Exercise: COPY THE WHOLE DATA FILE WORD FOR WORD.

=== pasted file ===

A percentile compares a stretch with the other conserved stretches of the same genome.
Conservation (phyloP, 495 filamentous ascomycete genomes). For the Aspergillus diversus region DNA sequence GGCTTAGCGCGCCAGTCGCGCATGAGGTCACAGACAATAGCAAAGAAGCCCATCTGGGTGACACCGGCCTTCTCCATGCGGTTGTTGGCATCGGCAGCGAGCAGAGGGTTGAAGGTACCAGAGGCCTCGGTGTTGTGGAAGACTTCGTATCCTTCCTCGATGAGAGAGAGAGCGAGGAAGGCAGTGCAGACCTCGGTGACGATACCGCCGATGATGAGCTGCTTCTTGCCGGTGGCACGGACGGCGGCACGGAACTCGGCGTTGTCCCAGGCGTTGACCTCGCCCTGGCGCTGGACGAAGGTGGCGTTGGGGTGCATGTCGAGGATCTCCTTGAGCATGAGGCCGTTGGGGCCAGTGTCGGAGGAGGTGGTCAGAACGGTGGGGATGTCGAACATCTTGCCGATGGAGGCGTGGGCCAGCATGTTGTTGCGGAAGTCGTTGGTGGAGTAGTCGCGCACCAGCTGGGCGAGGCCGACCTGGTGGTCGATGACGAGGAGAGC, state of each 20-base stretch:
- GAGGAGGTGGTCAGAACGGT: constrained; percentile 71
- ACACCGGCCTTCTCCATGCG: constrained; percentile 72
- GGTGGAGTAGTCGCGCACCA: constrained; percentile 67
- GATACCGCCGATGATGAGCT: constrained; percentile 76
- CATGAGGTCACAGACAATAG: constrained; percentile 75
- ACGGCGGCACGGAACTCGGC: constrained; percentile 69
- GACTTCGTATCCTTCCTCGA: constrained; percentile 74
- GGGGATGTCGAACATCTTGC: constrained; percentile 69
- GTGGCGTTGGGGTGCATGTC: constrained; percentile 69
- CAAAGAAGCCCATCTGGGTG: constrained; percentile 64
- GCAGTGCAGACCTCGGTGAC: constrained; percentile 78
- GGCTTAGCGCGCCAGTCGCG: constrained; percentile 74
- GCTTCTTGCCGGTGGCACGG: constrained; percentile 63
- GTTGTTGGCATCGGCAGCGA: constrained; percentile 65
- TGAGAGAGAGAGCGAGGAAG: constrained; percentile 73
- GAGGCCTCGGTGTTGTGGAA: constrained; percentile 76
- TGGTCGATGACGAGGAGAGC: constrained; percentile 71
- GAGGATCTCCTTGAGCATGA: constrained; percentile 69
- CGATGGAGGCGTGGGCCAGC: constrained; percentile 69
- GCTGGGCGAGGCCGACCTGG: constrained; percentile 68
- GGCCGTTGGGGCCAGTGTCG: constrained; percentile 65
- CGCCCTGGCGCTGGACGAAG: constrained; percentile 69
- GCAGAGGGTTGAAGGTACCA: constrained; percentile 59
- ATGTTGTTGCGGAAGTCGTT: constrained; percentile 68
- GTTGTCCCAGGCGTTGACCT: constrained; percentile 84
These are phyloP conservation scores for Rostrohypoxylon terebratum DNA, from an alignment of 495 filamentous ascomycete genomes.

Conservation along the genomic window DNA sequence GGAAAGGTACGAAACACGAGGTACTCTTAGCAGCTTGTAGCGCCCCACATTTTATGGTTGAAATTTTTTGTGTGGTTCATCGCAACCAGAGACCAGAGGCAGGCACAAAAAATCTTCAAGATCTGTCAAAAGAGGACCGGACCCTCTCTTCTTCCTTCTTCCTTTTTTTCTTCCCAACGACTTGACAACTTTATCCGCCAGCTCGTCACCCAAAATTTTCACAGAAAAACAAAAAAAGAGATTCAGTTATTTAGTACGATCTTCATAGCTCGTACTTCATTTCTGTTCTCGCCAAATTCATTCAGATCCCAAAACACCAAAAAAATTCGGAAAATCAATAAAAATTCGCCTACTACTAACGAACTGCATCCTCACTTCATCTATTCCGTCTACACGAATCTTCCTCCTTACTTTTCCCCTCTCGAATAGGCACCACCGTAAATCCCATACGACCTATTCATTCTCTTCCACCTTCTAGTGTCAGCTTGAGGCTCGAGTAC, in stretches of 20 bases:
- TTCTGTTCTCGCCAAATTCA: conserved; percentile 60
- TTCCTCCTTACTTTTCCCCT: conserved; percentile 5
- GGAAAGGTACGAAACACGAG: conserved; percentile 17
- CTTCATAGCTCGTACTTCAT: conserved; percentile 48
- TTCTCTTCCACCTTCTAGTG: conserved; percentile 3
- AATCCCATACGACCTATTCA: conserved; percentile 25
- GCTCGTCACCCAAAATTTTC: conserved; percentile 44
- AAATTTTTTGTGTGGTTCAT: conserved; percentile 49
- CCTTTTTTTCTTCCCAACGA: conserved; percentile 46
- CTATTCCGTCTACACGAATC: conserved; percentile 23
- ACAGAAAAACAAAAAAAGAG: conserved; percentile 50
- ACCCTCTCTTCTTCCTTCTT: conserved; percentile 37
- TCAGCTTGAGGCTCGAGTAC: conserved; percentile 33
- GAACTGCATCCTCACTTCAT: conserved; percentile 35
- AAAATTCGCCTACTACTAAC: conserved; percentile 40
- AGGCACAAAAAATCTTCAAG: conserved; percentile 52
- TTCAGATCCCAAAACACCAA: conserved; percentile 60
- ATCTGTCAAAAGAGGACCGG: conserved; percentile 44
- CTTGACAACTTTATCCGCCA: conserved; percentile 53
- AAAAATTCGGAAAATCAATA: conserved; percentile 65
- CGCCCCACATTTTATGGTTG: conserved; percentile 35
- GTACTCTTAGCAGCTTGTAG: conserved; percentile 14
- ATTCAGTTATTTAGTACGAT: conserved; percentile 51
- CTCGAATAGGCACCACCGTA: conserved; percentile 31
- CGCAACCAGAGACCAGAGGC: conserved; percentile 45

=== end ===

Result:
A percentile compares a stretch with the other conserved stretches of the same genome.
Conservation (phyloP, 495 filamentous ascomycete genomes). For the Aspergillus diversus region DNA sequence GGCTTAGCGCGCCAGTCGCGCATGAGGTCACAGACAATAGCAAAGAAGCCCATCTGGGTGACACCGGCCTTCTCCATGCGGTTGTTGGCATCGGCAGCGAGCAGAGGGTTGAAGGTACCAGAGGCCTCGGTGTTGTGGAAGACTTCGTATCCTTCCTCGATGAGAGAGAGAGCGAGGAAGGCAGTGCAGACCTCGGTGACGATACCGCCGATGATGAGCTGCTTCTTGCCGGTGGCACGGACGGCGGCACGGAACTCGGCGTTGTCCCAGGCGTTGACCTCGCCCTGGCGCTGGACGAAGGTGGCGTTGGGGTGCATGTCGAGGATCTCCTTGAGCATGAGGCCGTTGGGGCCAGTGTCGGAGGAGGTGGTCAGAACGGTGGGGATGTCGAACATCTTGCCGATGGAGGCGTGGGCCAGCATGTTGTTGCGGAAGTCGTTGGTGGAGTAGTCGCGCACCAGCTGGGCGAGGCCGACCTGGTGGTCGATGACGAGGAGAGC, state of each 20-base stretch:
- GAGGAGGTGGTCAGAACGGT: constrained; percentile 71
- ACACCGGCCTTCTCCATGCG: constrained; percentile 72
- GGTGGAGTAGTCGCGCACCA: constrained; percentile 67
- GATACCGCCGATGATGAGCT: constrained; percentile 76
- CATGAGGTCACAGACAATAG: constrained; percentile 75
- ACGGCGGCACGGAACTCGGC: constrained; percentile 69
- GACTTCGTATCCTTCCTCGA: constrained; percentile 74
- GGGGATGTCGAACATCTTGC: constrained; percentile 69
- GTGGCGTTGGGGTGCATGTC: constrained; percentile 69
- CAAAGAAGCCCATCTGGGTG: constrained; percentile 64
- GCAGTGCAGACCTCGGTGAC: constrained; percentile 78
- GGCTTAGCGCGCCAGTCGCG: constrained; percentile 74
- GCTTCTTGCCGGTGGCACGG: constrained; percentile 63
- GTTGTTGGCATCGGCAGCGA: constrained; percentile 65
- TGAGAGAGAGAGCGAGGAAG: constrained; percentile 73
- GAGGCCTCGGTGTTGTGGAA: constrained; percentile 76
- TGGTCGATGACGAGGAGAGC: constrained; percentile 71
- GAGGATCTCCTTGAGCATGA: constrained; percentile 69
- CGATGGAGGCGTGGGCCAGC: constrained; percentile 69
- GCTGGGCGAGGCCGACCTGG: constrained; percentile 68
- GGCCGTTGGGGCCAGTGTCG: constrained; percentile 65
- CGCCCTGGCGCTGGACGAAG: constrained; percentile 69
- GCAGAGGGTTGAAGGTACCA: constrained; percentile 59
- ATGTTGTTGCGGAAGTCGTT: constrained; percentile 68
- GTTGTCCCAGGCGTTGACCT: constrained; percentile 84
These are phyloP conservation scores for Rostrohypoxylon terebratum DNA, from an alignment of 495 filamentous ascomycete genomes.

Conservation along the genomic window DNA sequence GGAAAGGTACGAAACACGAGGTACTCTTAGCAGCTTGTAGCGCCCCACATTTTATGGTTGAAATTTTTTGTGTGGTTCATCGCAACCAGAGACCAGAGGCAGGCACAAAAAATCTTCAAGATCTGTCAAAAGAGGACCGGACCCTCTCTTCTTCCTTCTTCCTTTTTTTCTTCCCAACGACTTGACAACTTTATCCGCCAGCTCGTCACCCAAAATTTTCACAGAAAAACAAAAAAAGAGATTCAGTTATTTAGTACGATCTTCATAGCTCGTACTTCATTTCTGTTCTCGCCAAATTCATTCAGATCCCAAAACACCAAAAAAATTCGGAAAATCAATAAAAATTCGCCTACTACTAACGAACTGCATCCTCACTTCATCTATTCCGTCTACACGAATCTTCCTCCTTACTTTTCCCCTCTCGAATAGGCACCACCGTAAATCCCATACGACCTATTCATTCTCTTCCACCTTCTAGTGTCAGCTTGAGGCTCGAGTAC, in stretches of 20 bases:
- TTCTGTTCTCGCCAAATTCA: conserved; percentile 60
- TTCCTCCTTACTTTTCCCCT: conserved; percentile 5
- GGAAAGGTACGAAACACGAG: conserved; percentile 17
- CTTCATAGCTCGTACTTCAT: conserved; percentile 48
- TTCTCTTCCACCTTCTAGTG: conserved; percentile 3
- AATCCCATACGACCTATTCA: conserved; percentile 25
- GCTCGTCACCCAAAATTTTC: conserved; percentile 44
- AAATTTTTTGTGTGGTTCAT: conserved; percentile 49
- CCTTTTTTTCTTCCCAACGA: conserved; percentile 46
- CTATTCCGTCTACACGAATC: conserved; percentile 23
- ACAGAAAAACAAAAAAAGAG: conserved; percentile 50
- ACCCTCTCTTCTTCCTTCTT: conserved; percentile 37
- TCAGCTTGAGGCTCGAGTAC: conserved; percentile 33
- GAACTGCATCCTCACTTCAT: conserved; percentile 35
- AAAATTCGCCTACTACTAAC: conserved; percentile 40
- AGGCACAAAAAATCTTCAAG: conserved; percentile 52
- TTCAGATCCCAAAACACCAA: conserved; percentile 60
- ATCTGTCAAAAGAGGACCGG: conserved; percentile 44
- CTTGACAACTTTATCCGCCA: conserved; percentile 53
- AAAAATTCGGAAAATCAATA: conserved; percentile 65
- CGCCCCACATTTTATGGTTG: conserved; percentile 35
- GTACTCTTAGCAGCTTGTAG: conserved; percentile 14
- ATTCAGTTATTTAGTACGAT: conserved; percentile 51
- CTCGAATAGGCACCACCGTA: conserved; percentile 31
- CGCAACCAGAGACCAGAGGC: conserved; percentile 45